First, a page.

Thai opponents of exiled former leader Thaksin Shinawatra rallied outside Parliament overnight to thwart efforts to exonerate him in one of the biggest challenges to his sister’s nine-month-old government.
The People’s Alliance for Democracy, whose yellow-shirted royalist members helped remove two Thaksin-linked governments, will gather about 7,000 people outside Parliament House, organizer Tul Sitthisomwong said by phone. Lawmakers plan to debate several drafts of a law providing amnesty for certain charges since the military ousted Thaksin in 2006, including one proposed by former coup leader Sonthi Boonyaratglin.
“This is only to give a pardon to Thaksin Shinawatra,” Tul said. “Everybody who wants to protect the justice system of the country will join us.”
The protests occur as Prime Minister Yingluck Shinawatra, Thaksin’s sister, hosts business executives and politicians including Myanmar opposition leader Aung San Suu Kyi this week at the World Economic Forum. Renewed discord may pose a threat to growth in Southeast Asia’s second-biggest economy, central bank Governor Prasarn Trairatvorakul said yesterday.
“If the political disputes turn violent, that will be negative” for the economy, he told reporters in Bangkok. “We have to see whether the protests will be contained.”
Thailand’s benchmark SET Index (SET) fell 1.3 percent yesterday, tracking declines in markets across Asia. The baht, which has lost 0.9 percent over the past five days, gained 0.1 percent.
“We can’t let this law pass, whichever version it is, because it will cause the most serious damage to the nation that we’ve ever seen,” protest leader Chamlong Srimuang said on May 29. Sonthi, who led the Thai military’s 10th successful power seizure since absolute monarchy ended in 1932, was “the worst coup leader ever,” Chamlong added.
The Yellow Shirts rallied thousands of supporters before the coup and occupied Bangkok’s international airport for eight days in 2008 to oust allies of Thaksin who won an election that restored democracy.
Thaksin’s supporters responded by forming a group called the Red Shirts, whose two-month occupation of the capital’s main shopping and tourist districts in 2010 led to a military crackdown that killed more than 90 people.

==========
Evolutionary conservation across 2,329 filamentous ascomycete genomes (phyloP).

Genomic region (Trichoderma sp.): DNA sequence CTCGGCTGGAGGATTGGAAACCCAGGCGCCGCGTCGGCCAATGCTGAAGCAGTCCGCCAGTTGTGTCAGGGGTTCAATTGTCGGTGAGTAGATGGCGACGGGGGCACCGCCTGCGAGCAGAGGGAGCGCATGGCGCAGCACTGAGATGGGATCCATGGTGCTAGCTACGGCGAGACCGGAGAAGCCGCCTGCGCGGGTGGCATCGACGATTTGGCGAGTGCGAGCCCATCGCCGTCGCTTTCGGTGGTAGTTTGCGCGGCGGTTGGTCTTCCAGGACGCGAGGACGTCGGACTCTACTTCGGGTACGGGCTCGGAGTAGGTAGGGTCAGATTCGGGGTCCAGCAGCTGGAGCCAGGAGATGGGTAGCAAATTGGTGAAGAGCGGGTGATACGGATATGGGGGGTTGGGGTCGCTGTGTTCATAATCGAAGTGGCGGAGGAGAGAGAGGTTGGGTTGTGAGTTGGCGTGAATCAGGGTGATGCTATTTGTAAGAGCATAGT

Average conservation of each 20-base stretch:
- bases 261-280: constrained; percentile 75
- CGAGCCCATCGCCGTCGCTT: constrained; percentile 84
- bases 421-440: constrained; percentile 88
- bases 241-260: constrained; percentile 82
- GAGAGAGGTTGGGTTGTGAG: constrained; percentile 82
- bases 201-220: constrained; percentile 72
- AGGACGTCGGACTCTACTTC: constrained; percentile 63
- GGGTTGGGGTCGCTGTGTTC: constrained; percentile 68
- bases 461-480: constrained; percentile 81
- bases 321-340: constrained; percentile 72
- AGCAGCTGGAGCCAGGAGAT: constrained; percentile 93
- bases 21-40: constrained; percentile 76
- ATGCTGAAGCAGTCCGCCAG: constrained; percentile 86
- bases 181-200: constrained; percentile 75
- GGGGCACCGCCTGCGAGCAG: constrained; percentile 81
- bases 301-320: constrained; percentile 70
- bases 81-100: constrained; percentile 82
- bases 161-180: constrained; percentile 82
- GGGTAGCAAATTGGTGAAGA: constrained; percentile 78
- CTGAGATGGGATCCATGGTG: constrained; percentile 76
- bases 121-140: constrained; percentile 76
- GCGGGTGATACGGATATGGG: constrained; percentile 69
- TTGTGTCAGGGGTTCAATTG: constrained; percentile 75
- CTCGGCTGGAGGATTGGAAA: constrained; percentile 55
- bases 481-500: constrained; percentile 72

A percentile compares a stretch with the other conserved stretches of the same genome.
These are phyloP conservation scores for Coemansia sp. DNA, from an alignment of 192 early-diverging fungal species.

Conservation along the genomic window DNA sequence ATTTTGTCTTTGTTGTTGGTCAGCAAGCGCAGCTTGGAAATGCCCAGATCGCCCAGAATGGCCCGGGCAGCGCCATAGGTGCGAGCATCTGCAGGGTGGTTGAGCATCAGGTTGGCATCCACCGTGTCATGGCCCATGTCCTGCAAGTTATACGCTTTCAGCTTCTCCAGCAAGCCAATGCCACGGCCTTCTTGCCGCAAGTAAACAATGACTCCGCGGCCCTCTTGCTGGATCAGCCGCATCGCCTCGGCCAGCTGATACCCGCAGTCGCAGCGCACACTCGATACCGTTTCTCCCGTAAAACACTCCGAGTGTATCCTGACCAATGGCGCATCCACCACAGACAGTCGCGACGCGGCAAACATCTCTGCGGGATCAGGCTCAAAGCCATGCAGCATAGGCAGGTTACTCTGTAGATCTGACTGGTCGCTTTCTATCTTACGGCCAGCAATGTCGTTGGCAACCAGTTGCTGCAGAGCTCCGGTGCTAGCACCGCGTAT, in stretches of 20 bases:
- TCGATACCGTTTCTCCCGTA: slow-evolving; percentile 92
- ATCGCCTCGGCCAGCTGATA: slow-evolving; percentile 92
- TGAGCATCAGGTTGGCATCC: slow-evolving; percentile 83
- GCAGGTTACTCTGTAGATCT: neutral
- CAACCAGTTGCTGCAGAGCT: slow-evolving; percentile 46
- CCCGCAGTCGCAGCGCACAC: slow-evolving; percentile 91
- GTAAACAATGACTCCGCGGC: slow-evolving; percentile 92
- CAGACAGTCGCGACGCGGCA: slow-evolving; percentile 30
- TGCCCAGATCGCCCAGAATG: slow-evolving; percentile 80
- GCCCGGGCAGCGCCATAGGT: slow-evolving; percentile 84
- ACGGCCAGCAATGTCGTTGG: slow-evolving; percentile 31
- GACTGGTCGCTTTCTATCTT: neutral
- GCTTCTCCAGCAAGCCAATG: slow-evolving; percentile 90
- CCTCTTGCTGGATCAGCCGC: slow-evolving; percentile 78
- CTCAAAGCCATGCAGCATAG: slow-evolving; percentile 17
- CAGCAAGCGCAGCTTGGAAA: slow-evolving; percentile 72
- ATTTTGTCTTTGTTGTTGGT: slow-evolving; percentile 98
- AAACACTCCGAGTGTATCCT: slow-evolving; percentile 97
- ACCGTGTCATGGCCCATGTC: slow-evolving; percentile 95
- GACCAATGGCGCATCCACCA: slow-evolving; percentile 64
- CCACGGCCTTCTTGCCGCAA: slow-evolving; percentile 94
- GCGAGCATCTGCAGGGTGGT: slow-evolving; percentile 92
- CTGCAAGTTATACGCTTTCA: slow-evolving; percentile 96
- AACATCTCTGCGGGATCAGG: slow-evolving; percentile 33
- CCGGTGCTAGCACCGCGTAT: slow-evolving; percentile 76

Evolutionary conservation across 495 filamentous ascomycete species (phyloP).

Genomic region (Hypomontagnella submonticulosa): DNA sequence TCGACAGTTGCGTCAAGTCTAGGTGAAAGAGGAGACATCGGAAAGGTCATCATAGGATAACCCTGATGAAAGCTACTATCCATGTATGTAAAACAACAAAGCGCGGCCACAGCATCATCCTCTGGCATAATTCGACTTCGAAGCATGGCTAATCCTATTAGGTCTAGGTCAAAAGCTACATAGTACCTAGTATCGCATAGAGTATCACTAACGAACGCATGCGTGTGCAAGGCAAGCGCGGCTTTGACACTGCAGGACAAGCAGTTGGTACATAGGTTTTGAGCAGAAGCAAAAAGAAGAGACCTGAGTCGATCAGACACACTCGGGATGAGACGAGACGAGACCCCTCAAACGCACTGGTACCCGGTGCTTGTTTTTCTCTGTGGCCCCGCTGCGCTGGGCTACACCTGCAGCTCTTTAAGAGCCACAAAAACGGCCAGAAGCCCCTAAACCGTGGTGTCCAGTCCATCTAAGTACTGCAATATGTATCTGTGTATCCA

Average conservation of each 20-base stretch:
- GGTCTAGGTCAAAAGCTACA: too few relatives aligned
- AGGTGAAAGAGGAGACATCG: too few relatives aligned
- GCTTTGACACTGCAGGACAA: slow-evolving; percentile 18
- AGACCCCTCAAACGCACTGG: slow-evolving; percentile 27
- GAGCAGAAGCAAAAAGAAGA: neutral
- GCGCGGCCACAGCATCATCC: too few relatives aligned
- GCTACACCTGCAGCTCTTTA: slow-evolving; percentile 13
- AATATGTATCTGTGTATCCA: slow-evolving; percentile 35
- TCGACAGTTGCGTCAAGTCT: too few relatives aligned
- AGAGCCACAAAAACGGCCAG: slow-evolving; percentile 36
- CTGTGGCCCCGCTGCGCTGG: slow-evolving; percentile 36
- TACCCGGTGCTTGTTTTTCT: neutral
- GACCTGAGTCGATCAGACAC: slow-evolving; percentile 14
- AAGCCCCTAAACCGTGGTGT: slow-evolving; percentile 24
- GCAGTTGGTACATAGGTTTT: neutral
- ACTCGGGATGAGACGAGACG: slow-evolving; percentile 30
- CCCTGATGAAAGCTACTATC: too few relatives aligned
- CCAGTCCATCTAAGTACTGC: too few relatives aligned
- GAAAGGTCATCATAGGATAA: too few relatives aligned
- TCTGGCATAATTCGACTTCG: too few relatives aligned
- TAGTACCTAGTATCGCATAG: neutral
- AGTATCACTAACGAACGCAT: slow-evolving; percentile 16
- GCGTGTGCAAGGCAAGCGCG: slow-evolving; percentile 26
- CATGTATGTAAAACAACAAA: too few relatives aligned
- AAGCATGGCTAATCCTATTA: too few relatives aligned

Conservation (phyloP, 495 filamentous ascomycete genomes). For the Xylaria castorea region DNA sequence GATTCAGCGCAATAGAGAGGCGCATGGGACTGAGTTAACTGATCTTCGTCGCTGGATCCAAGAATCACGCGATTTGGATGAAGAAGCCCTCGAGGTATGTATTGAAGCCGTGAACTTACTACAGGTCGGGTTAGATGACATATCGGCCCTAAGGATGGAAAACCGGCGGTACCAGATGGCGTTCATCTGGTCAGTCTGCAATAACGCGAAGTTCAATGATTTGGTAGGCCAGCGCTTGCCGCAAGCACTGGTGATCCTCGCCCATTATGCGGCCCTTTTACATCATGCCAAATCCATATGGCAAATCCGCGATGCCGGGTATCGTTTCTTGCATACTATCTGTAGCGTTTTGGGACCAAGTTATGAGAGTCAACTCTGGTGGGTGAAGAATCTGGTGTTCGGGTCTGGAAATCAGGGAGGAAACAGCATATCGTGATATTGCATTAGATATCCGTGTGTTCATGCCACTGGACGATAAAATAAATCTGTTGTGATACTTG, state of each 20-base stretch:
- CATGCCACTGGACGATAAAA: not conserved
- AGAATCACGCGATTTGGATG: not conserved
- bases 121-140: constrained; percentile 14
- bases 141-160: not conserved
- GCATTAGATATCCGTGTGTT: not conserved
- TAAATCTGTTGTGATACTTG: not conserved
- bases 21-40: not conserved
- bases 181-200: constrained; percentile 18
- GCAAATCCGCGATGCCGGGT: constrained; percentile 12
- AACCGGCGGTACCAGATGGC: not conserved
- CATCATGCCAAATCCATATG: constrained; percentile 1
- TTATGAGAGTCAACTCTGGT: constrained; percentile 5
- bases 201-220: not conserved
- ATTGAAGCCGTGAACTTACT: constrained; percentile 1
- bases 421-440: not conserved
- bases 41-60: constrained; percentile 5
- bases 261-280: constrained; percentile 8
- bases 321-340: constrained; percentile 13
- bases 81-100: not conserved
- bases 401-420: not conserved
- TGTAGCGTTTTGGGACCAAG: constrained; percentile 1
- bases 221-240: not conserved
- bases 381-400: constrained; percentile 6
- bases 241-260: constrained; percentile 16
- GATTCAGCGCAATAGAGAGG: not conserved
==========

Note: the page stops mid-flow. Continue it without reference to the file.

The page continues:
About 700 police officers are ready to handle the protests, deputy police spokesman Jak Jittham told reporters on May 29. Police expect 3,000 Thaksin opponents and 2,000 supporters to rally near Parliament, he said.
“We will accommodate them and won’t obstruct them,” Deputy Prime Minister Chalerm Yoobamrung told reporters on May 29. “Society will decide who is right, who is wrong. We have rules in place here. We will definitely not use violence.”
The main opposition Democrat party opposes the reconciliation bill and supports lawful protests against it, former Prime Minister Abhisit Vejjajiva said yesterday.
“The nation’s justice system and righteousness are about to be destroyed if the reconciliation law enters the parliament and gets approved,” he said on Blue Sky Channel, a broadcaster backed by his party. “We shouldn’t call it a reconciliation law because it is a law to erase wrongdoings.”
Yingluck’s ruling Pheu Thai party, which controls a majority in the 500-member House of Representatives, is submitting three variations of the bill in addition to the former coup leader’s proposal, spokesman Prompong Nopparit said.
Those bills are largely similar, he said by phone. One proposed by a group of Red Shirt protesters wouldn’t allow amnesty for the 2008 airport seizure or 2010 military crackdown against Thaksin’s supporters.
“There are people who oppose the reconciliation because they will be disadvantaged in politics,” Deputy Agriculture Minister Nattawut Saikuar, who led Red Shirt protests in 2010, told reporters. “If we are afraid to lead the nation ahead, we will be in the dark and the damage will be more severe.”
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